Rwanda’s plans to “relocate” Burundian refugees worry UNHCR

MISUNDERSTANDINGS UNACCEPTABLE: Rwandan Foreign Affairs Minister, Louise Mushikiwabo

MISUNDERSTANDINGS UNACCEPTABLE: Rwandan Foreign Affairs Minister, Louise Mushikiwabo

The United Nations High Commissioner for Refugees (UNHCR) has expressed concerns over Rwanda’s plans to expel Burundian refugees to other countries in the region.

Following Rwanda’s announcement Friday that it was planning an “orderly and safe relocation of Burundian refugees to third countries,” the UN refugee agency responded saying the move seems to undermine the precedent of refugee protection Rwanda has set over decades.

UNHCR’s Representatives in Rwanda urgently met with the Minister for Disaster Management and Refugee Affairs (MIDIMAR), Seraphine Mukantabana, who clarified the statement to the effect that Rwanda would continue to respect its international obligations to protect Refugees, would not close its borders, and would not forcibly expel Burundian refugees.
UNHCR has urged the Government to make such clarifications publicly as soon as possible to prevent panic on the part of refugees in Rwanda.

Rwanda’s impending decision was announced by Foreign Affairs Minister Louise Mushikiwabo who pointed out that her country has the obligation to protect and care for refugees but experience in the region has shown that the long-term presence of refugees so close to their country of origin carries considerable risks for all involved.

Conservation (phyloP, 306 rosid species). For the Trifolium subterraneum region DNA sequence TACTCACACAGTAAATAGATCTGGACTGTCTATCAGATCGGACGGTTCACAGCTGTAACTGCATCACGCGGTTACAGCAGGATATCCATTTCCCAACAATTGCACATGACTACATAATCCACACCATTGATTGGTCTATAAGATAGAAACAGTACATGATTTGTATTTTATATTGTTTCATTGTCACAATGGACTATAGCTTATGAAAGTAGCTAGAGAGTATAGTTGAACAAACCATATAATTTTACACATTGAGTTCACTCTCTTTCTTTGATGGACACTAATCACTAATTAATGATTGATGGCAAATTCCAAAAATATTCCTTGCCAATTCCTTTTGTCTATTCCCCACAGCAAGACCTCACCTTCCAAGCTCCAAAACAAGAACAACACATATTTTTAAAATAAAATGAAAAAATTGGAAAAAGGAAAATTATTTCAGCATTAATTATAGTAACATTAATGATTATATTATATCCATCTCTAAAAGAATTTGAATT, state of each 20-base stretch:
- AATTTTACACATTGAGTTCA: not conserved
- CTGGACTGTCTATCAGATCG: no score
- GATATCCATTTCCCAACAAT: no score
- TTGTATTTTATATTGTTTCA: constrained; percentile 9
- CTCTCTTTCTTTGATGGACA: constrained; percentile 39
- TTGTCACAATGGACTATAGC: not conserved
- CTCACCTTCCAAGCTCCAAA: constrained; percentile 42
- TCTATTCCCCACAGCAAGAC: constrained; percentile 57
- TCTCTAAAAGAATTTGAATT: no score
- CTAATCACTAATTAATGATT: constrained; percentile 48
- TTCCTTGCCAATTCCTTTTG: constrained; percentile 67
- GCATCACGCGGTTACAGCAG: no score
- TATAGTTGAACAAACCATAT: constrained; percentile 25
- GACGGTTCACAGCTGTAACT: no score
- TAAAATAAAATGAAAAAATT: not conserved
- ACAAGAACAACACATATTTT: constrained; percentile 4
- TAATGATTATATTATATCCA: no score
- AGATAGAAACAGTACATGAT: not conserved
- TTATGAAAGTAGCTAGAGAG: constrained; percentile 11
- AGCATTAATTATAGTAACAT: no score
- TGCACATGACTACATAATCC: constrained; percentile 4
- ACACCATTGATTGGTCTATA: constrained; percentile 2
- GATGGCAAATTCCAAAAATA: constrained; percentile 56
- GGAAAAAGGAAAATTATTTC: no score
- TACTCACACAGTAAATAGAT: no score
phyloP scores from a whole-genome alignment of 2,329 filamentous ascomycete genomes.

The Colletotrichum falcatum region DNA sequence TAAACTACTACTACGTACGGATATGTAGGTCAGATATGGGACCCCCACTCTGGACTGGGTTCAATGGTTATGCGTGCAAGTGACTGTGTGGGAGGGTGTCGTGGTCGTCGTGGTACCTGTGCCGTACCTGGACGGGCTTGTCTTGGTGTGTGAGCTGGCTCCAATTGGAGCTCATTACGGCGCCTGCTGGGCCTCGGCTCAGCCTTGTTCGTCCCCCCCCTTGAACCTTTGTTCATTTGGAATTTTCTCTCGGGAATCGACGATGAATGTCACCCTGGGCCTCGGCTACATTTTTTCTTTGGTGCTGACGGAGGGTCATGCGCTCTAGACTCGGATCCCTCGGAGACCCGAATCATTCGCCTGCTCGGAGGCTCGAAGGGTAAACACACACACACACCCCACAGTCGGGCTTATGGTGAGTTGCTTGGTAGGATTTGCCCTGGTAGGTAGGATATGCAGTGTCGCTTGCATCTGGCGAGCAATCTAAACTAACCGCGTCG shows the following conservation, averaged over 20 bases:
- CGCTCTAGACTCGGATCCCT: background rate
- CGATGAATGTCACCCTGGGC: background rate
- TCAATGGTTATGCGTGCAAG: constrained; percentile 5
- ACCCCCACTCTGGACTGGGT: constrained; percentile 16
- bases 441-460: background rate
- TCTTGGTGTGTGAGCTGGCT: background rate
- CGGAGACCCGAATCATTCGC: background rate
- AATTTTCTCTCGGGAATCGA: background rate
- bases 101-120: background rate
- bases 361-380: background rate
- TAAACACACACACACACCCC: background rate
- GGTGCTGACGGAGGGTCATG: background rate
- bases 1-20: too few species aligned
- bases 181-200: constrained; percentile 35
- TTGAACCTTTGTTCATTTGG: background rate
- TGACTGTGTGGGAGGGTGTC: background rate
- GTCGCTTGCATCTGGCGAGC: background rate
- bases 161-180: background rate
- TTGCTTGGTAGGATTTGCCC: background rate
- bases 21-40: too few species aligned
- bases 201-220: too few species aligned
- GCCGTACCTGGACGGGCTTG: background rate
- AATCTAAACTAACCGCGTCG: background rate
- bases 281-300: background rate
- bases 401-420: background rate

“The callous indifference to the well-known root causes of instability in Burundi and the refugee exodus‎ is troubling,” Mushikiwabo said adding “It also exposes refugees to increased threats from forces at home and compromises lasting political solutions. For Rwanda, the growing risks to our national security from the Burundian impasse and misunderstandings in our foreign relations are unacceptable.”

Rwanda’s measure to move about 70,000 refugees to regional countries comes after the country has faced intense criticism for allegedly training, and arming Burundian refugees and recruiting them into armed groups fighting the Burundian government.

Just this week, two US diplomats appeared before the US Senate Foreign Relations Committee and stated they had come across credible evidence Rwanda was involved in “destabilizing activities” related to the training and recruiting of Burundian refugees and fueling the Burundian conflict.

“There are credible reports of recruitment of Burundian refugees out of camps in Rwanda to participate in armed attacks by Burundian armed opposition against the Burundian government,” US Special Representative to the Great Lakes Region, Thomas Perriello told US lawmakers.

Both Refugees International, an advocacy group and the UN have released almost similar reports alleging Rwanda has been training Burundian refugees. Rwanda has repeatedly dismissed these reports and allegations.

Rwanda has over 74.000 Burundian refugees and about 48,000 of them are currently living in Mahama camp, while many others live in cities and towns around Rwanda.

Mahama camp has been cited in the aforementioned reports as the recruiting ground for refugees.

The refugee problem has affected bilateral ties between Rwanda and Burundi in the course of the current conflict. The authorities in Burundi have accused Rwanda of training and arming refugees with aim of destabilizing their country, on the other hand, President Paul Kagame of Rwanda has labeled the accusation “childish.”